Mani Rimdu

ImageMani Rimdu is a 19-day sequence of sacred ceremonies and empowerments, culminating in a 3-day public festival. It's an opportunity for the local Sherpa and Tibetan communities, to gather and celebrate together with the monastic community.

Mani Rimdu is a re-creation of legendary events; the establishment of Buddhism in Tibet by the great saint, Guru Rinpoche (Padmasambhava). Through the dances, symbolic demons are conquered, dispelled, or converted to Dharma Protectors, as positive forces clash with those of chaos. The dances convey Buddhist teachings on many levels - from the simplest to the most profound - for those who do not have the opportunity to study and meditate extensively.

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Festival Preparations

Mani Rimdu takes place from the first day of the tenth month of the Tibetan lunar calendar, falling between mid-October and mid-November. It lasts until the nineteenth day of the month. From the beginning until the end of the festival, 24-hour puja's (rituals) are performed by the monks to consecrate the Mandala, the Mani Rilwu Pills (sacred pills), the Tshereel (pills for long life) and the Torma. 

The Sand Mandala

ImageThe Mandala is carefully constructed, grain by grain, from colored sand; an intricate and symbolic design that takes many days to complete. Protective dagger deities are placed around the Mandala, and the bowl of Mani Rilwu pills (spiritual medicine) is placed above the center.

The Mandala becomes the palace of Garwang Thoze Chenpo, the Lord of the Dance; an emanation of the Buddha of Compassion, and the central deity of  Mani Rimdu. The mantra "OM AH HUNG RHI, OM MANI PADME HUMG", is repeated thousands of times by the monks during the weeks of ceremony preceeding the public festival. During their meditation, they visualize compassion flowing in the form of the mantra, into the Mandala and the Mani Rilwu pills. Compassion then radiates out from the Mandala, blessing all those who attend the Mani Rimdu festival.

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The Empowerment (Wong)
The Wong is the opening public ceremony. It's performed on the full moon day, of the tenth month in the Tibetan lunar calendar. His Holiness Trulshig Rinpoche, gives the empowerment on this auspicious occasion; for long life, happiness and prosperity. The sacred Mani Rilwu (sacred pills) and Tshereel (pills for long life), are given to everyone attending.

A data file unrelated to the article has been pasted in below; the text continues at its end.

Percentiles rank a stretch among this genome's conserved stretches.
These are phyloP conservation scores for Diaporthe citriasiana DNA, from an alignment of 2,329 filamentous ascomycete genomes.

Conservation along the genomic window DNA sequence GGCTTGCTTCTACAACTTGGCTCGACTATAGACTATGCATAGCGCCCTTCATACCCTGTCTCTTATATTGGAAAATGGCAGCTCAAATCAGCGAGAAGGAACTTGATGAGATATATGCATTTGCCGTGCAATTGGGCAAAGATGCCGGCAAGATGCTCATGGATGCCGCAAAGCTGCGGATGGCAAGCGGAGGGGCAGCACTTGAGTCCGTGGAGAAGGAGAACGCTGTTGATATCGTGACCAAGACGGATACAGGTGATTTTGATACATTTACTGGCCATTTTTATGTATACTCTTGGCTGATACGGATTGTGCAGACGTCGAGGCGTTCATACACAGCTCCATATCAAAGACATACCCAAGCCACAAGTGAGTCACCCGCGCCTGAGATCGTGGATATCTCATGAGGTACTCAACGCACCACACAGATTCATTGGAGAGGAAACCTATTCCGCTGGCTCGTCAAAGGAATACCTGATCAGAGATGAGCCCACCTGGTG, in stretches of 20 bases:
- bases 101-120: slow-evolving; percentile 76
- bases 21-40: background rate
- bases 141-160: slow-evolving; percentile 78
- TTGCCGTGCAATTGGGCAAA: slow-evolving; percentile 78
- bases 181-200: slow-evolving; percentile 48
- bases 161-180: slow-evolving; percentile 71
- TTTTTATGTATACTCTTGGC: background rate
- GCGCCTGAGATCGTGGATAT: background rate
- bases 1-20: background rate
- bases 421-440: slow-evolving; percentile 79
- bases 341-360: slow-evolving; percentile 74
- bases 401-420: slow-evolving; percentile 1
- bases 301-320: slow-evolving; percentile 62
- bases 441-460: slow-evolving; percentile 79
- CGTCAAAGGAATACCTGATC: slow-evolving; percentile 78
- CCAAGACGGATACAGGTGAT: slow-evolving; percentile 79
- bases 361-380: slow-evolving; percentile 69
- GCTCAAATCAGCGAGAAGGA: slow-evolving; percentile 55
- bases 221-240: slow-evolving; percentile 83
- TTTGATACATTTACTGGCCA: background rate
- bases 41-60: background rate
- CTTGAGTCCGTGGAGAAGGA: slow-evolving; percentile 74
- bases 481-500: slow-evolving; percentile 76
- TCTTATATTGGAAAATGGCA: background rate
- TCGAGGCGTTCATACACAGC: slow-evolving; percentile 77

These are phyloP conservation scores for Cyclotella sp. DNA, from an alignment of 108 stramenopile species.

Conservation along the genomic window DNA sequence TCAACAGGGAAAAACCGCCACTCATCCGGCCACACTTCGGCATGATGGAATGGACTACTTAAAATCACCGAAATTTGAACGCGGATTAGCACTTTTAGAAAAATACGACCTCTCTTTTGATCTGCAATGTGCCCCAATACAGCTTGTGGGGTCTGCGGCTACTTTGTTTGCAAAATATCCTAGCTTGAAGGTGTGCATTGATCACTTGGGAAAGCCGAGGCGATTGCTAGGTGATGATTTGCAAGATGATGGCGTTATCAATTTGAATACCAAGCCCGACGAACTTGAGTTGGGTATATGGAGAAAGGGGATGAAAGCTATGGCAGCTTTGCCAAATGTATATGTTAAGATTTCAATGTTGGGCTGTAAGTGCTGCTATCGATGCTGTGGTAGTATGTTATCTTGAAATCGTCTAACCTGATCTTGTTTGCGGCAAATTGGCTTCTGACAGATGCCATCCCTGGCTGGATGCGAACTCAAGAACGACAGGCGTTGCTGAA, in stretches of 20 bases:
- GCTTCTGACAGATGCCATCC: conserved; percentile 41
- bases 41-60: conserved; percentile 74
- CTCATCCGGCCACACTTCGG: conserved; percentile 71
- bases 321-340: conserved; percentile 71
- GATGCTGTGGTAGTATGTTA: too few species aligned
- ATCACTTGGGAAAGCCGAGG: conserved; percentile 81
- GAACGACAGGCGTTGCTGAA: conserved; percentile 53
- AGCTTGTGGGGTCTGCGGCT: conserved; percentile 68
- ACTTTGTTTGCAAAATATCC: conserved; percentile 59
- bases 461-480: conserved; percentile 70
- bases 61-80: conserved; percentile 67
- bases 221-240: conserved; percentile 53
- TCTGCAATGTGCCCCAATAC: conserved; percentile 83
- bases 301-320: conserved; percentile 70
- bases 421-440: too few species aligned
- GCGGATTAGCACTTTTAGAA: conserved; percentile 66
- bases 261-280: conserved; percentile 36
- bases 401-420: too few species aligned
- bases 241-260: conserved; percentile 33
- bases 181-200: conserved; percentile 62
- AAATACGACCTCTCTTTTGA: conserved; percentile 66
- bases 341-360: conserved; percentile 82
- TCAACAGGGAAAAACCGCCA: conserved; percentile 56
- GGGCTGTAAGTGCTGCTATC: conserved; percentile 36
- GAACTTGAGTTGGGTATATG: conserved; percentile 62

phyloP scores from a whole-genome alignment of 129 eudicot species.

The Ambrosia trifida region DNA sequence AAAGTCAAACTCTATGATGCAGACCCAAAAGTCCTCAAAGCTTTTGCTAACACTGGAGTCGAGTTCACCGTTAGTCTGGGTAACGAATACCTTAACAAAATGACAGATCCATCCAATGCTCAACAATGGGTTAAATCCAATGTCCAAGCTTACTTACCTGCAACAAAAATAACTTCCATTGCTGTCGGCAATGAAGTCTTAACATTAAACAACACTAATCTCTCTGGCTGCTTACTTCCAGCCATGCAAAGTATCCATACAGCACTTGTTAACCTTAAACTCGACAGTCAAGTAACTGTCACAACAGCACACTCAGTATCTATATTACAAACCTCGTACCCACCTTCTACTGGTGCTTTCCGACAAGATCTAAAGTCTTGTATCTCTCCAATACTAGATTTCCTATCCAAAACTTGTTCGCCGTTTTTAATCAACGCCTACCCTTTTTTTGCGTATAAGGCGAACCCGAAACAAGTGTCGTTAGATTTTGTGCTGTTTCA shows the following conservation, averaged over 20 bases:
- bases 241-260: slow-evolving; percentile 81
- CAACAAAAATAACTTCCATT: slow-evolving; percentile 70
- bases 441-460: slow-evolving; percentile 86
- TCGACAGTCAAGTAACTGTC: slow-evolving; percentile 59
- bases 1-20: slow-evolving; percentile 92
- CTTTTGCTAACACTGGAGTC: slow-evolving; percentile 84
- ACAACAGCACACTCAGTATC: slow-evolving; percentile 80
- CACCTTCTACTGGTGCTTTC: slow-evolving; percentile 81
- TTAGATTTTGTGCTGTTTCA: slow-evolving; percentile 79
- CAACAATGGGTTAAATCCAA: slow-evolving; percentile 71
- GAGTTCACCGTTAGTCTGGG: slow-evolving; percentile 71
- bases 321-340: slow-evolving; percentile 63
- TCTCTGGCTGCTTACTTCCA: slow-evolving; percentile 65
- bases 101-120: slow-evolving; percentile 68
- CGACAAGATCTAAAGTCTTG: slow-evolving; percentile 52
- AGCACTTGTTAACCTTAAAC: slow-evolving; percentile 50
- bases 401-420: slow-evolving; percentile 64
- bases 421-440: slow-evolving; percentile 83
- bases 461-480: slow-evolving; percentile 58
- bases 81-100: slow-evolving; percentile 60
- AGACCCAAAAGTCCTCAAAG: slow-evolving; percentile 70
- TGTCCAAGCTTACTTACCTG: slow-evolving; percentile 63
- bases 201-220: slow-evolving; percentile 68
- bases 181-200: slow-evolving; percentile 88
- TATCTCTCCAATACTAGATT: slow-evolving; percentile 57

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The Dances (Chham)

The dances take place on the 2nd day of Mani Rimdu.

ImageSer-Kyem

This offering of spiritual nectar is made in many ceremonies. The six dancers represent Ngag-pa, Tantric magicians. They make offerings of alcohol from silver chalices, and small tormas, to the Lama, Yidam, Khandro, and Shi-Dak (the Earth deities).

A Buddhist practitioner takes ‘refuge’ in the Lama (spiritual guide), Yidam (personal deity) and Khandro (wisdom dakini). A central theme in Tibetan Buddhist practice, is to make offerings to these beings, so that they will help with the virtuous actions which lead to Buddhahood.

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The Fire Puja (Jinsak)
ImageThe Fire Puja is performed in the courtyard the day after the dances. Most of the village people have gone home, and Chiwong has a quiet, almost family atmosphere.

The Fire Puja is an offering to Agni (the god of fire), and to the Gods of the mandala - to allay all harm in the world. The harm is visualized as dissolving into the grain and butter is burned.

Afterwards, the sand mandala in the temple is dismantled, and the sand is given as an offering to the serpent gods (Nagas), at the spring below the monastery.
 
Chhingpa

ImageThe next dance depicts the Four Protecting Ghings, defending the Buddhist faith    against attack by demons. Shining paper masks hide the faces of the dancers, each a different color and each displaying a constant smile. The dancers' skips are rhythmically accompanied by the beating of cymbals.     

Without breaking step, the dancers charge haltingly at children in the audience. The youngsters recoil in horror, much to the amusement of everyone else in the crowd.

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